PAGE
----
- Trader Joe’s responded to an online petition calling for the removal of “racist” packaging from its international foods.
- The packaging in question features names like “Trader Ming’s,” “Arabian Joe’s,” and “Trader José,” among others.
- A spokesperson for the grocery chain said that it has already been in the process of phasing out the packaging and replacing it with “Trader Joe’s” branding.
- Trader Joe’s statement follows a slew of retail companies changing branding and mascots with racist roots in response to consumer action this year.
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Trader Joe’s responded to an online petition calling for the removal of “racist” packaging from its international foods, saying that it has already been in the process of phasing it out for several years.
The petition, which was started on Change.org by California high school senior Briones Bedell, says that the grocery chain’s international food packaging is racist. The packaging in question features names like “Trader Ming’s,” “Arabian Joe,” “Trader José,” and more.
“The Trader Joe’s branding is racist because it exoticizes other cultures – it presents “Joe” as the default “normal” and the other characters falling outside of it,” the petition reads.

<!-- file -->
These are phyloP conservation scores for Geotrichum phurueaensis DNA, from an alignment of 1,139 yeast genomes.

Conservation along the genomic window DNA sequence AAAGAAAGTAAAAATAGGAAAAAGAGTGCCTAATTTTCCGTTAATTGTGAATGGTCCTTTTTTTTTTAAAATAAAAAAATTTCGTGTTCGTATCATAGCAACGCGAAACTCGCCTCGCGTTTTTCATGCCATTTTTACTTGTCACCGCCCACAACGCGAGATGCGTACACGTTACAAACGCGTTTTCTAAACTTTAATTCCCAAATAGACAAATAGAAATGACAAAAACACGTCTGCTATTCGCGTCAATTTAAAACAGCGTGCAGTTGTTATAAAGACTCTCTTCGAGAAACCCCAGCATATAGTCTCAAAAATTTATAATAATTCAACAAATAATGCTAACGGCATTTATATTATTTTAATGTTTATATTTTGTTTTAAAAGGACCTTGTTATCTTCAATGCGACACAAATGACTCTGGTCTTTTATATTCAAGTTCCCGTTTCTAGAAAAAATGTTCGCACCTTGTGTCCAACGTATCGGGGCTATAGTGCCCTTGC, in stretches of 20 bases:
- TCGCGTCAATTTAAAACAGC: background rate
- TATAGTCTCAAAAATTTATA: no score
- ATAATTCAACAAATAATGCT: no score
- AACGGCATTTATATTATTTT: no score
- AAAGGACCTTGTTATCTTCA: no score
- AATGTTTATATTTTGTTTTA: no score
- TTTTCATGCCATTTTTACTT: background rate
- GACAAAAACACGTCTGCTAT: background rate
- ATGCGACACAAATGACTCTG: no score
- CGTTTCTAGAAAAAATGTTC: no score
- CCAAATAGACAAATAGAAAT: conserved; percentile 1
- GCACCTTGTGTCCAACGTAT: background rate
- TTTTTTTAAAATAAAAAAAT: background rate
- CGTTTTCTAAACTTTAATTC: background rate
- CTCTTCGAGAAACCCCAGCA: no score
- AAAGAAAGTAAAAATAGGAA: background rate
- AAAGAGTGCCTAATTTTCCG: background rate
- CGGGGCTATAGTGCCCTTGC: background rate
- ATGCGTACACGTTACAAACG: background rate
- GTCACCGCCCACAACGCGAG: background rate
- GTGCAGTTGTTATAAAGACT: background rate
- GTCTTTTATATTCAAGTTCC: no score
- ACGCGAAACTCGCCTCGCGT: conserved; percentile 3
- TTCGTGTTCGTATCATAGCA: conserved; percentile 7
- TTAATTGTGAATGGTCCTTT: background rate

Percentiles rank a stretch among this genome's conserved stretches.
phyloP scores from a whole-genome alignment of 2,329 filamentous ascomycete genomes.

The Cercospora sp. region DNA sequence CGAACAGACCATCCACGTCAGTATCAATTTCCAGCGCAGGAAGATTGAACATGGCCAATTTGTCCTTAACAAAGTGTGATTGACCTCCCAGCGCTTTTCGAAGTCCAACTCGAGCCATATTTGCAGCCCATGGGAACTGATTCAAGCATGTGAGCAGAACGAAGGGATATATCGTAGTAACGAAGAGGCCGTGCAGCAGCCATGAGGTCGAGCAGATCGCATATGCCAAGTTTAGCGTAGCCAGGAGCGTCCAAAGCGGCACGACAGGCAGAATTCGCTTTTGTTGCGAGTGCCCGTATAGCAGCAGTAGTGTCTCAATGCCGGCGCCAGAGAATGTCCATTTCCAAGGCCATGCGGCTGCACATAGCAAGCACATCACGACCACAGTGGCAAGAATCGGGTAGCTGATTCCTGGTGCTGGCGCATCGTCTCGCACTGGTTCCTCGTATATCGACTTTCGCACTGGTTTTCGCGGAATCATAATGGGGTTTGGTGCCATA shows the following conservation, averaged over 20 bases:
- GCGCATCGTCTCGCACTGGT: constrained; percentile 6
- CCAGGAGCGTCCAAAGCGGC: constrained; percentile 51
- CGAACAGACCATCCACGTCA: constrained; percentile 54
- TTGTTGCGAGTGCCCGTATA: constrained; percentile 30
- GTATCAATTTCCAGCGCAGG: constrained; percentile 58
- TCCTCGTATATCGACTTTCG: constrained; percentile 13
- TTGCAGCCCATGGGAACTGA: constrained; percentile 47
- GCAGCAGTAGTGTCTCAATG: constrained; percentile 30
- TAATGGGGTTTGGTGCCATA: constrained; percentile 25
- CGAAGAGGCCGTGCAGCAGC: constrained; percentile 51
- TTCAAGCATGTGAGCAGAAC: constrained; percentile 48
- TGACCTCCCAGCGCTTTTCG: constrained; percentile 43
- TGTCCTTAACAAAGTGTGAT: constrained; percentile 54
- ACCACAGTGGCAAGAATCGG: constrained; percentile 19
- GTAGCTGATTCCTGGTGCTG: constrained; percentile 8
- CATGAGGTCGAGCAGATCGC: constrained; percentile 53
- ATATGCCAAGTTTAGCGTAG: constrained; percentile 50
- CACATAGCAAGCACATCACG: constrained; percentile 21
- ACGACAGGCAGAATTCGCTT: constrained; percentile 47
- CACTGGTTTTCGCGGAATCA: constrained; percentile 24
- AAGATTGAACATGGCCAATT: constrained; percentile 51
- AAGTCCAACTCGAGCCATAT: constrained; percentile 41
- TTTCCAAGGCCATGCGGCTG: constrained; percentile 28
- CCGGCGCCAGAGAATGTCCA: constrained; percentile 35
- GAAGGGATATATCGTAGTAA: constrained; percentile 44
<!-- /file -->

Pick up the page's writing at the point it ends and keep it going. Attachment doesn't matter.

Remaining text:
“While this approach to product naming may have been rooted in a lighthearted attempt at inclusiveness, we recognise that it may now have the opposite effect – one that is contrary to the welcoming, rewarding customer experience we strive to create every day,” Trader Joe’s spokesperson Kenya Friend-Daniel said in a statement responding to the petition.
Friend-Daniel said in the statement that the company had already been in the process of changing its branding for several years to use only the Trader Joe’s label.
“At this time, I don’t have an exact date, but we expect to have the work completed very soon,” Friend-Daniel said.
In the last two months, consumers have pushed several corporations to reexamine branding with racist roots. Most notably, PepsiCo said it would change the Aunt Jemima name and mascot, acknowledging that the much-criticised branding was based on a racial stereotype. And in April, Land O’Lakes changed its packaging to remove its image of a Native American woman.